Summer Learning

 

Research spanning 100 years has proven that students experience academic learning loss when they are out of school for the summer and do not engage in educational activities. This loss can set them back in their learning progress and cause them to lose ground academically. The problem is especially severe among low-income students. The summer learning initiative is focused on creating opportunities for summer learning to stop the “summer slide” and help close the achievement gap.

2017

Summer Book Challenge Sites Number of Participating Children Number of Books Read
Manatee 10 929 5313
Sarasota 12 1701 5425

With an average loss of more than two months in reading achievement during the summer, progress toward third-grade reading proficiency for low-income children is greatly slowed and the achievement gap with their middle-class peers is exacerbated. Summer learning loss is also cumulative, making it nearly impossible to “catch up” year after year.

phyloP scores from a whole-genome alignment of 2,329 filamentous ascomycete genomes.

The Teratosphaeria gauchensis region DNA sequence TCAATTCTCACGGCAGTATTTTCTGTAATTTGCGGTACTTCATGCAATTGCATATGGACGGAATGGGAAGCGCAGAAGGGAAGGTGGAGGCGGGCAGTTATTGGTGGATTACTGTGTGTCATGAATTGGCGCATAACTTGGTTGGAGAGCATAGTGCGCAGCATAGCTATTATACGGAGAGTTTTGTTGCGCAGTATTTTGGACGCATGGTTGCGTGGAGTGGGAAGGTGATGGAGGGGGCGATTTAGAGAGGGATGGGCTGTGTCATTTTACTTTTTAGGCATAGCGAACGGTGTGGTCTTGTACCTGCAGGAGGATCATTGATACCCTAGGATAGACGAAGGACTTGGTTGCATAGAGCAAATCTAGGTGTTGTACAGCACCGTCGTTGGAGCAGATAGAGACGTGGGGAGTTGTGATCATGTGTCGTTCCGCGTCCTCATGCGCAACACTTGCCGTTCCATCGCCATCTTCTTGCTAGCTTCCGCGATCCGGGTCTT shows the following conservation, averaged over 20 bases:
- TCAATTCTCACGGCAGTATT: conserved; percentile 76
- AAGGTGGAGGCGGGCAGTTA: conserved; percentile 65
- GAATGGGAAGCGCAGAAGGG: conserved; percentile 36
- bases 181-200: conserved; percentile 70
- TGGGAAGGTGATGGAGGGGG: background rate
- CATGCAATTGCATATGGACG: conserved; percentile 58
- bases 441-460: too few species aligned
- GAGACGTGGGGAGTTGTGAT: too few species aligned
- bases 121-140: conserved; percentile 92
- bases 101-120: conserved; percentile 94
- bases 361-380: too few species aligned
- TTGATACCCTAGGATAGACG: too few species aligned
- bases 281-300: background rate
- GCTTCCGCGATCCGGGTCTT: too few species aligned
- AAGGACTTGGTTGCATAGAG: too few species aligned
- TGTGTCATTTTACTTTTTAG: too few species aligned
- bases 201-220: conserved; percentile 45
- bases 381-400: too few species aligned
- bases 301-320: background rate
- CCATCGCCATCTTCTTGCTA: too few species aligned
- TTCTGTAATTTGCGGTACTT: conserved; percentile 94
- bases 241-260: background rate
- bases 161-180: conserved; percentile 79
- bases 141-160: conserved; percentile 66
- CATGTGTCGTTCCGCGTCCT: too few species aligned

Studies also document that trying to rectify summer learning loss each year by re-teaching forgotten material is costly in terms of both money for the school system and time for the teachers and other students in the classroom.

Funders, policy makers, and community leaders can help schools and local organizations address summer learning loss by supporting strong programs engaging more children in summer learning opportunities. Moving away from the traditional model of summer school, summer learning’s new form is a blend of core academic learning, hands-on activities, arts, sports, technology, and meaningful relationships.

For more information on the Campaign for Grade-Level Reading’s efforts to reduce summer learning loss nationwide, please visit GradeLevelReading.net